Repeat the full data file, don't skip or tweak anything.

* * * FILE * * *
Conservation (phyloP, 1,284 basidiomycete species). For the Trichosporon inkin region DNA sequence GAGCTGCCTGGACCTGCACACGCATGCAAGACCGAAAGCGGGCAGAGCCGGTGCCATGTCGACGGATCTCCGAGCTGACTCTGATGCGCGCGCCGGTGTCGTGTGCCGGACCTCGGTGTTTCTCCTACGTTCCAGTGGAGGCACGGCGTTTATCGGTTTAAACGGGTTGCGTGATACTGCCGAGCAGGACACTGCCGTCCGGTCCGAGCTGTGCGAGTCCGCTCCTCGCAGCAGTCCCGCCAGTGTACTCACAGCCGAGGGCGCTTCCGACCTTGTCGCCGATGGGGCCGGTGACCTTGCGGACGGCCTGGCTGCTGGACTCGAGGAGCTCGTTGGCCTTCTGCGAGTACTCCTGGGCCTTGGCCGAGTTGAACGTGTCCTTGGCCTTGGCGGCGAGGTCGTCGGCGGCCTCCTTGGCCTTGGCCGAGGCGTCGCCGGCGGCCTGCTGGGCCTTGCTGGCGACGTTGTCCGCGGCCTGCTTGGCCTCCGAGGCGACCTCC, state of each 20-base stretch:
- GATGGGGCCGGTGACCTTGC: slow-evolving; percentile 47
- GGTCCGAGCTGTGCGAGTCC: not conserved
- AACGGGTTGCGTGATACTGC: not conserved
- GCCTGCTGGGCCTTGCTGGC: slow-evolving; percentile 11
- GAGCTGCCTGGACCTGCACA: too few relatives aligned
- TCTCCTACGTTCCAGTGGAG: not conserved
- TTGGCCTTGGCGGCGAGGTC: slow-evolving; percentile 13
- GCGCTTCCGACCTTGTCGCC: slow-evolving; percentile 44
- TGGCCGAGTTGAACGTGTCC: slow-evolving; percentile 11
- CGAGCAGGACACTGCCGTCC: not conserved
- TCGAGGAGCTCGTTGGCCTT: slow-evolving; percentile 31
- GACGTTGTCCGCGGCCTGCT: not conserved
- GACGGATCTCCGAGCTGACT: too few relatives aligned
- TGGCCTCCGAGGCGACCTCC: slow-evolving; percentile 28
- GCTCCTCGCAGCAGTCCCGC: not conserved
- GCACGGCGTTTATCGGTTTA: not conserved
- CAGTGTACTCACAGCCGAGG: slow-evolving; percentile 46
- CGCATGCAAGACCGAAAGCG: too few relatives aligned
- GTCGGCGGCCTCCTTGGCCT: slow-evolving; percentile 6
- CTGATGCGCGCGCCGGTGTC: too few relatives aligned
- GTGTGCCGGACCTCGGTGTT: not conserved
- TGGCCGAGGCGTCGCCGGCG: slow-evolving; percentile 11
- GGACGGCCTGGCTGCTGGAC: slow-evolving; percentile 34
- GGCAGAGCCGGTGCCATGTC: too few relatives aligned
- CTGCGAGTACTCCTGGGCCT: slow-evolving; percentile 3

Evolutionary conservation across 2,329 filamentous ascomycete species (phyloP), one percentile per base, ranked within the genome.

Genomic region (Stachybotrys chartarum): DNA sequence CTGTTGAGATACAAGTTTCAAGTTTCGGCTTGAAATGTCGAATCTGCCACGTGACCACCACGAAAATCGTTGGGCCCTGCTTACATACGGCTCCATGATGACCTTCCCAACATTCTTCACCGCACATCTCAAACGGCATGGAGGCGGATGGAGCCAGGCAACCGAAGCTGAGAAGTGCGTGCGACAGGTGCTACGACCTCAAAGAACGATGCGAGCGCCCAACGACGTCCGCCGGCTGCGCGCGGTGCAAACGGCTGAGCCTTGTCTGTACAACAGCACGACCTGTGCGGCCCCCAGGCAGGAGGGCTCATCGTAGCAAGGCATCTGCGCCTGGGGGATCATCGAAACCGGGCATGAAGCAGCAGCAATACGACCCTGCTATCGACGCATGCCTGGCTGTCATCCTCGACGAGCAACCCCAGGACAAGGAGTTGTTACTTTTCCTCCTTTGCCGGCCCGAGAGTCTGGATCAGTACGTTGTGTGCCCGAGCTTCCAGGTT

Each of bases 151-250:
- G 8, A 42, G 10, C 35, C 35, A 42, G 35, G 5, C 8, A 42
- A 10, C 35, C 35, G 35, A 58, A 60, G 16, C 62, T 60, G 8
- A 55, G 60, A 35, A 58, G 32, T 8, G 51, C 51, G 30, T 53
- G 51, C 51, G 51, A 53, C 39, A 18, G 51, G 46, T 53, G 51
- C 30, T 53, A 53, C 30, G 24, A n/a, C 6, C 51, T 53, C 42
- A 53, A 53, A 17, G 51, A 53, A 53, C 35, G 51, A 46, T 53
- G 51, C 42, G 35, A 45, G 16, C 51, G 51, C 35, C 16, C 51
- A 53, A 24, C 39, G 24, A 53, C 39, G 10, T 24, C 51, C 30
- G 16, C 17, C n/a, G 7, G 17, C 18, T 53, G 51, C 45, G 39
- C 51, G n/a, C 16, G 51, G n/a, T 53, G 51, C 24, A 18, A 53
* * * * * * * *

Conservation (phyloP, 1,284 basidiomycete species). For the Trichosporon inkin region DNA sequence GAGCTGCCTGGACCTGCACACGCATGCAAGACCGAAAGCGGGCAGAGCCGGTGCCATGTCGACGGATCTCCGAGCTGACTCTGATGCGCGCGCCGGTGTCGTGTGCCGGACCTCGGTGTTTCTCCTACGTTCCAGTGGAGGCACGGCGTTTATCGGTTTAAACGGGTTGCGTGATACTGCCGAGCAGGACACTGCCGTCCGGTCCGAGCTGTGCGAGTCCGCTCCTCGCAGCAGTCCCGCCAGTGTACTCACAGCCGAGGGCGCTTCCGACCTTGTCGCCGATGGGGCCGGTGACCTTGCGGACGGCCTGGCTGCTGGACTCGAGGAGCTCGTTGGCCTTCTGCGAGTACTCCTGGGCCTTGGCCGAGTTGAACGTGTCCTTGGCCTTGGCGGCGAGGTCGTCGGCGGCCTCCTTGGCCTTGGCCGAGGCGTCGCCGGCGGCCTGCTGGGCCTTGCTGGCGACGTTGTCCGCGGCCTGCTTGGCCTCCGAGGCGACCTCC, state of each 20-base stretch:
- GATGGGGCCGGTGACCTTGC: slow-evolving; percentile 47
- GGTCCGAGCTGTGCGAGTCC: not conserved
- AACGGGTTGCGTGATACTGC: not conserved
- GCCTGCTGGGCCTTGCTGGC: slow-evolving; percentile 11
- GAGCTGCCTGGACCTGCACA: too few relatives aligned
- TCTCCTACGTTCCAGTGGAG: not conserved
- TTGGCCTTGGCGGCGAGGTC: slow-evolving; percentile 13
- GCGCTTCCGACCTTGTCGCC: slow-evolving; percentile 44
- TGGCCGAGTTGAACGTGTCC: slow-evolving; percentile 11
- CGAGCAGGACACTGCCGTCC: not conserved
- TCGAGGAGCTCGTTGGCCTT: slow-evolving; percentile 31
- GACGTTGTCCGCGGCCTGCT: not conserved
- GACGGATCTCCGAGCTGACT: too few relatives aligned
- TGGCCTCCGAGGCGACCTCC: slow-evolving; percentile 28
- GCTCCTCGCAGCAGTCCCGC: not conserved
- GCACGGCGTTTATCGGTTTA: not conserved
- CAGTGTACTCACAGCCGAGG: slow-evolving; percentile 46
- CGCATGCAAGACCGAAAGCG: too few relatives aligned
- GTCGGCGGCCTCCTTGGCCT: slow-evolving; percentile 6
- CTGATGCGCGCGCCGGTGTC: too few relatives aligned
- GTGTGCCGGACCTCGGTGTT: not conserved
- TGGCCGAGGCGTCGCCGGCG: slow-evolving; percentile 11
- GGACGGCCTGGCTGCTGGAC: slow-evolving; percentile 34
- GGCAGAGCCGGTGCCATGTC: too few relatives aligned
- CTGCGAGTACTCCTGGGCCT: slow-evolving; percentile 3

Evolutionary conservation across 2,329 filamentous ascomycete species (phyloP), one percentile per base, ranked within the genome.

Genomic region (Stachybotrys chartarum): DNA sequence CTGTTGAGATACAAGTTTCAAGTTTCGGCTTGAAATGTCGAATCTGCCACGTGACCACCACGAAAATCGTTGGGCCCTGCTTACATACGGCTCCATGATGACCTTCCCAACATTCTTCACCGCACATCTCAAACGGCATGGAGGCGGATGGAGCCAGGCAACCGAAGCTGAGAAGTGCGTGCGACAGGTGCTACGACCTCAAAGAACGATGCGAGCGCCCAACGACGTCCGCCGGCTGCGCGCGGTGCAAACGGCTGAGCCTTGTCTGTACAACAGCACGACCTGTGCGGCCCCCAGGCAGGAGGGCTCATCGTAGCAAGGCATCTGCGCCTGGGGGATCATCGAAACCGGGCATGAAGCAGCAGCAATACGACCCTGCTATCGACGCATGCCTGGCTGTCATCCTCGACGAGCAACCCCAGGACAAGGAGTTGTTACTTTTCCTCCTTTGCCGGCCCGAGAGTCTGGATCAGTACGTTGTGTGCCCGAGCTTCCAGGTT

Each of bases 151-250:
- G 8, A 42, G 10, C 35, C 35, A 42, G 35, G 5, C 8, A 42
- A 10, C 35, C 35, G 35, A 58, A 60, G 16, C 62, T 60, G 8
- A 55, G 60, A 35, A 58, G 32, T 8, G 51, C 51, G 30, T 53
- G 51, C 51, G 51, A 53, C 39, A 18, G 51, G 46, T 53, G 51
- C 30, T 53, A 53, C 30, G 24, A n/a, C 6, C 51, T 53, C 42
- A 53, A 53, A 17, G 51, A 53, A 53, C 35, G 51, A 46, T 53
- G 51, C 42, G 35, A 45, G 16, C 51, G 51, C 35, C 16, C 51
- A 53, A 24, C 39, G 24, A 53, C 39, G 10, T 24, C 51, C 30
- G 16, C 17, C n/a, G 7, G 17, C 18, T 53, G 51, C 45, G 39
- C 51, G n/a, C 16, G 51, G n/a, T 53, G 51, C 24, A 18, A 53